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Volunteers collect 4.3 tons of trash at annual Lake Tahoe beach cleanup

On July 5, 402 volunteers attended beach cleanups around Lake Tahoe to pick up 4.3 tons of trash from Fourth of July celebrations.

Looking out at Zephyr Cove’s beach, a sea of trash greeted me. Tents, coolers, shoes, and thousands of empty cans and bottles of alcohol covered the sand — all of it left behind by Fourth of July revelers.

I had to hold my breath as I leaned in to grab some loose fishing line that was wrapped around a goose’s leg. As I pulled it free, the goose peacefully waddled into the beautiful blue water of Lake Tahoe, oblivious to the danger it was in.

As volunteers started to arrive to help with the cleanup, they quietly remarked on how impossible their task seemed.

They did their best to pick up the litter during the League to Save Lake Tahoe’s annual Keep Tahoe Red, White, and Blue beach cleanup. Still, the amount of trash left behind proved to be a massive undertaking.

“After the Fourth of July, it’s really sad to see. When people come together and they’re having a good time, they’re not really thinking about the impact and what they leave in their wake, and it really leaves me somewhat speechless,” said Colin West, founder and executive director of Clean Up the Lake.

Clean Up the Lake utilizes scuba diving to clean trash from under the surface of Lake Tahoe. They joined the League to assist at Zephyr Cove, just one of the six locations the cleanup targeted.

Last year, volunteers collected 2,200 pounds of trash at Zephyr Cove alone. This year, they hoped it would be significantly less, said Jeff Cowen, public information officer for the Tahoe Regional Planning Agency.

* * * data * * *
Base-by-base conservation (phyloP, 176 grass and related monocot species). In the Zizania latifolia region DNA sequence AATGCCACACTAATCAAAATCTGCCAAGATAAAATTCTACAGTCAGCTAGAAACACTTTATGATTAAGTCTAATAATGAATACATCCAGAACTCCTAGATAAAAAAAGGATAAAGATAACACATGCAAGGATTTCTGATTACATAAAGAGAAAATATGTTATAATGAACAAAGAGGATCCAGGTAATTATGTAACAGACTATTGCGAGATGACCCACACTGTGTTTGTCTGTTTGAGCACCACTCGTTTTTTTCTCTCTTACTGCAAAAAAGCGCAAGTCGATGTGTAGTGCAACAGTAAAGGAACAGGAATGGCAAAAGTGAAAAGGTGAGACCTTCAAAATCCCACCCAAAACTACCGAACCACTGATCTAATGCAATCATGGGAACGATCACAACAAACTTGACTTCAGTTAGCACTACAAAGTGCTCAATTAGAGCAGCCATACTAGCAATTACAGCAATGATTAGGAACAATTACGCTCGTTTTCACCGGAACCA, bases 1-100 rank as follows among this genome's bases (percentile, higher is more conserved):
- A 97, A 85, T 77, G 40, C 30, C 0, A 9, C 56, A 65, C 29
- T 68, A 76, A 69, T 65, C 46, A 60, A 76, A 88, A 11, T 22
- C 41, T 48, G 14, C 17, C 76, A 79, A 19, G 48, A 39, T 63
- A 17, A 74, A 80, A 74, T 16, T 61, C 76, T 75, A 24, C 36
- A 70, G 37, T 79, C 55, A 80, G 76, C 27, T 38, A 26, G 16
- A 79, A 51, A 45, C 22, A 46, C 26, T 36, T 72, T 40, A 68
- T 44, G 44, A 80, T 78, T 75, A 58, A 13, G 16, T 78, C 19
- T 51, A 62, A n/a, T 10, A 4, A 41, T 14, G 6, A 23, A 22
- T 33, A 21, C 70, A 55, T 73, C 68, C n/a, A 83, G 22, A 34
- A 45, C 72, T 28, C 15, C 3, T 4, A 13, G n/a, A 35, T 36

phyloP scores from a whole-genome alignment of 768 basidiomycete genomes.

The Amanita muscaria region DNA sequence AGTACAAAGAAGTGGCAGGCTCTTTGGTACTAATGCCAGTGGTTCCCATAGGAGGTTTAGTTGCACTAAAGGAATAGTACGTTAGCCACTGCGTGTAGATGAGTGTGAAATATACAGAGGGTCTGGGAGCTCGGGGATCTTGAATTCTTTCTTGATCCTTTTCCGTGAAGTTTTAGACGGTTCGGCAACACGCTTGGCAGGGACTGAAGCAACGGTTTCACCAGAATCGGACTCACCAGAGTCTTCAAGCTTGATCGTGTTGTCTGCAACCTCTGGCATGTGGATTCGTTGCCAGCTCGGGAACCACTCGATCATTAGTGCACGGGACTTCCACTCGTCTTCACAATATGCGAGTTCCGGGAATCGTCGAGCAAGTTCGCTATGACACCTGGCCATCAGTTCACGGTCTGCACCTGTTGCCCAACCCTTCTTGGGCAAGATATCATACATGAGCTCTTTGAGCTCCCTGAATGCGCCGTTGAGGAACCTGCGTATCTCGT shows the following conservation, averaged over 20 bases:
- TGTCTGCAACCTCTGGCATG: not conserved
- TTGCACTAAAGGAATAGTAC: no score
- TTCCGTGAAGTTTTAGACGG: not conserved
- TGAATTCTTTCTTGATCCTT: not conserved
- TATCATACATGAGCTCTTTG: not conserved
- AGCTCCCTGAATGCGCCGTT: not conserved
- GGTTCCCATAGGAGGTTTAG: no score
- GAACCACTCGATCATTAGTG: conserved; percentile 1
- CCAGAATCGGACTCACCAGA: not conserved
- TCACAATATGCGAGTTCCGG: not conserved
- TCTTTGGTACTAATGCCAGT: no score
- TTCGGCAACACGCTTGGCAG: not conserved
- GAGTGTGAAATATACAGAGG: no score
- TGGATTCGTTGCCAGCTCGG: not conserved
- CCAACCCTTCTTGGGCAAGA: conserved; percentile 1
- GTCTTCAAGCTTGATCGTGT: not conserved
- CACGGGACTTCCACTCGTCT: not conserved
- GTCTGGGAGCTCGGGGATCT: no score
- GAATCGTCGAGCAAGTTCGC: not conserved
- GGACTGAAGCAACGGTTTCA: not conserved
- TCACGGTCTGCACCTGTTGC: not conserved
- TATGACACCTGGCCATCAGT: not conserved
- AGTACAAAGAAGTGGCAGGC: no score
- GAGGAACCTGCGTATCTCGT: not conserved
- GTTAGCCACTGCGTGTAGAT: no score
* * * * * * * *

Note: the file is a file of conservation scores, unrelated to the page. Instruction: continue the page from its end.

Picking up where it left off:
“That was after there had already been a number of bags of trash hauled off by the Forest Service the night before and the morning before we got here. So seeing that we’re possibly going to have almost as much garbage again this year is really disheartening and it shows us that we’ve got a lot more work to do,” he said.

By the time they were done, the volunteers collected a record-breaking 8,559 pounds of trash from all six locations.

One of the volunteers, Caroline “Caz” Elliot, moved to Lake Tahoe in 2019 after falling in love with the area. She said she has a lot of empathy for visitors but hopes they can understand that their actions affect the environment.

“I think people don’t realize that it all adds up, and people don’t see, even living here, I didn’t see the work that goes on behind the scenes to keep this place pristine. So I think treating it like you would treat your house. Because people do live here, and fish live here, and birds live here. and bears live here,” Elliot said.

Sophia Holm is a student reporter for KUNR and the Hitchcock Project for Visualizing Science, which is part of the Reynolds School of Journalism.

Sophia Holm (she/her) is a Lake Tahoe resident with a deep passion for nature and an even stronger love for storytelling. She strives to provide KUNR’s listening region with strong stories about climate news, issues, and solutions as the station’s Summer 2023 Mick Hitchcock, Ph.D., Project for Visualizing Science Intern.
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